If you are not ready to talk to someone you know about it, consider calling a helpline, or a gambling treatment center who are familiar with gambling addiction and how to deal with gambling losses.
4. Take an Extended Break from Gambling
When you have hit the chasing/desperation stage, taking a break from gambling will feel like the last thing you want to do, but it is necessary. Walking away after losing a significant amount of money will give you the space and time to evaluate why it happened, and how to prevent it from happening again.
Gambling is the problem, it cannot also be the solution.
How to Stop Chasing Losses
When a gambler experiences a significant gambling loss, the first reaction is panic and do anything to try and win back the money they just lost. The stress of debt causes people to chase their losses. However, in doing so, they only plunge themselves deeper and deeper into their addiction and into financial debt.
You may tell yourself that any money you win back you will put into your savings account, and never spend on gambling. The problem with this is that you are not recognizing the fact that you have a gambling addiction which needs to be treated in order to move on from it.
Accept that the money is gone. In order to get over a gambling loss, you must come to a place of acceptance, where you realize that that money is gone, and no amount of groveling will get the money back. This can be a difficult thing to come to terms with. It may mean having difficult conversations with your family and picking up another job to help pay off your debt.
Acknowledge that the odds are against you. The sooner you realize that gambling is a game of luck, not a game of skill, the sooner you will be able to stop placing bets. The odds are always in favor of the house, and no matter how good you think you are at gambling, you cannot predict the outcome of the game.
Cut off your gambling fund. Create a buffer between you and your finances so that it makes it more difficult for you to gamble. Close any credit cards or debit cards, or put someone else in charge of your cards.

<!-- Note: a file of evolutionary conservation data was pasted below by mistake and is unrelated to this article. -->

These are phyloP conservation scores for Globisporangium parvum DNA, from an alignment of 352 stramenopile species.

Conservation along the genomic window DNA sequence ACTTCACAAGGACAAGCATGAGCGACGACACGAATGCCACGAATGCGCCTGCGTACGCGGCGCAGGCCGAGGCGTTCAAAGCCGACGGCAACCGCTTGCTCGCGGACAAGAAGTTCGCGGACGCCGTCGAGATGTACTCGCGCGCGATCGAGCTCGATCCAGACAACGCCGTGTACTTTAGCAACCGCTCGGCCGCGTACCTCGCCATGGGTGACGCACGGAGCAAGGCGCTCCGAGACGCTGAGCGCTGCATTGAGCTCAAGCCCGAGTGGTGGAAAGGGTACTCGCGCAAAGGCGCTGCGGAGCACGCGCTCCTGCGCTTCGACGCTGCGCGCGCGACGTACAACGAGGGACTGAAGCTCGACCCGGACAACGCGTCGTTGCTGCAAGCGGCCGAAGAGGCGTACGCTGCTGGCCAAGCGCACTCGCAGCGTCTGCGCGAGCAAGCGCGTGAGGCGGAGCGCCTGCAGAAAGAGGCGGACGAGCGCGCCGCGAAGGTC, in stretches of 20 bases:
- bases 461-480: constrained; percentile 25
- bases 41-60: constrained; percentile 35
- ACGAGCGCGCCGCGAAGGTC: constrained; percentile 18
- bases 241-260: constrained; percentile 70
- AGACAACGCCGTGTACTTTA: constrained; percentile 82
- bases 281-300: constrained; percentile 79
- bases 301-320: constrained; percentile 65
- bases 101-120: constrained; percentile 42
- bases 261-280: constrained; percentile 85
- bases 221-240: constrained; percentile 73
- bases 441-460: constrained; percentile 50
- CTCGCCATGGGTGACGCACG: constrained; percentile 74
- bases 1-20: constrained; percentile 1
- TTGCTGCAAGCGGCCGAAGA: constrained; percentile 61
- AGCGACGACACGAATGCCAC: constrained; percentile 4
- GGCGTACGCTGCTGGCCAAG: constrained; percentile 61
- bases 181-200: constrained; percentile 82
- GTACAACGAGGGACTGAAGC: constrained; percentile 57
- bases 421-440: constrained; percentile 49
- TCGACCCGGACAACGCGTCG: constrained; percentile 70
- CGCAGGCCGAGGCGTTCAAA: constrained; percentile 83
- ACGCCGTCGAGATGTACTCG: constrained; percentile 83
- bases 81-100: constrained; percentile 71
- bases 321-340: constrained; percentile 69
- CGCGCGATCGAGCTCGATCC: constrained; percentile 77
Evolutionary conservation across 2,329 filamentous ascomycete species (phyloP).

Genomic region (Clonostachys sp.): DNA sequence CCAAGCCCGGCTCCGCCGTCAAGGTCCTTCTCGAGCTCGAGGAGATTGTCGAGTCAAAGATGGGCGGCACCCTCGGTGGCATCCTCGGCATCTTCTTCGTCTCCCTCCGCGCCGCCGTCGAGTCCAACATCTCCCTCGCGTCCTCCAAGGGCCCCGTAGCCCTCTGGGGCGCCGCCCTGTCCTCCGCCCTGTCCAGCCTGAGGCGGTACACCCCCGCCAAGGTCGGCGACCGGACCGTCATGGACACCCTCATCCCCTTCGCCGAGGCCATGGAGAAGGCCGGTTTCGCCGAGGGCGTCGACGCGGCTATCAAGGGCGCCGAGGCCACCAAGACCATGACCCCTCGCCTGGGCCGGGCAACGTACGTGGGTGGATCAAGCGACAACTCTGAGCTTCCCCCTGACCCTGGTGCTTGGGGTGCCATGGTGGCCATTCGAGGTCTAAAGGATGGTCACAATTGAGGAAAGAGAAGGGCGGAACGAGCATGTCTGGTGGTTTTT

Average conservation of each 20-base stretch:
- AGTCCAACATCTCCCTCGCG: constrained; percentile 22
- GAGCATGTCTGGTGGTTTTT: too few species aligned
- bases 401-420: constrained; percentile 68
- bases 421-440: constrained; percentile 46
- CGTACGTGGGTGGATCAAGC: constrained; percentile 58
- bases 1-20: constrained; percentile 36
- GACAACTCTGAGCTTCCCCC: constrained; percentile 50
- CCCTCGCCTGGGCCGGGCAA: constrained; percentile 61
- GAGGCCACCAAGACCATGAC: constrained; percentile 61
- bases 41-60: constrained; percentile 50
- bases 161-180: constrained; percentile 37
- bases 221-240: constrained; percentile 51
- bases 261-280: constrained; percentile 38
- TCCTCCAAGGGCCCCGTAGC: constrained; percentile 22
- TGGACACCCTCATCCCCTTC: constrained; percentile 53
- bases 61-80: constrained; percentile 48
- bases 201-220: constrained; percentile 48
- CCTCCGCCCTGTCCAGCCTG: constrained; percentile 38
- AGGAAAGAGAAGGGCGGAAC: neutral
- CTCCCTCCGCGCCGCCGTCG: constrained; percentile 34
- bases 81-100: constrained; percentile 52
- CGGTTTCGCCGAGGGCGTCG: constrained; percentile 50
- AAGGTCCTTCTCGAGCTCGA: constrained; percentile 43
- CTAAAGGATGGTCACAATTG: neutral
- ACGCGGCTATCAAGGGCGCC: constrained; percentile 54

Tips to Quit Gambling Long-Term
The only way to ensure that you never lose this amount of money again, is to quit gambling for good.
Get to the Root of the Addiction
Gambling is addictive because it distracts us from difficult feelings or situations that we are dealing with. It serves as a temporary solution to boredom, anxiety, depression, trauma, loneliness, and more. In order to quit gambling, it’s essential to identify what triggers you to gamble, and to work on getting help for that issue.
Find Things That Bring You Joy
When you stop gambling, you need something that will replace the dopamine rush that gambling brought you. You need to be mentally stimulated. Find something that you are passionate about, that challenges you.
Get Treatment for the Gambling Problem
Along with treating the underlying issues that trigger the addiction, you also must treat the gambling problem itself.
If you are experiencing extreme loss from gambling, you are not alone. There are people and resources who are here to help you. We have seen many clients who were deep in gambling addiction come out the other side after intensive treatment. View our testimonials. Take it one day at a time. Recovery is a journey, and you can’t expect to be healed overnight.
If the gambler has reached the desperation stage, then attending a residential gambling treatment center will be the most effective way of successfully treating their gambling disorder.
If you have concerns about yourself or a loved one’s gambling, reach out to our gambling counselors, and we can help you navigate this difficult situation.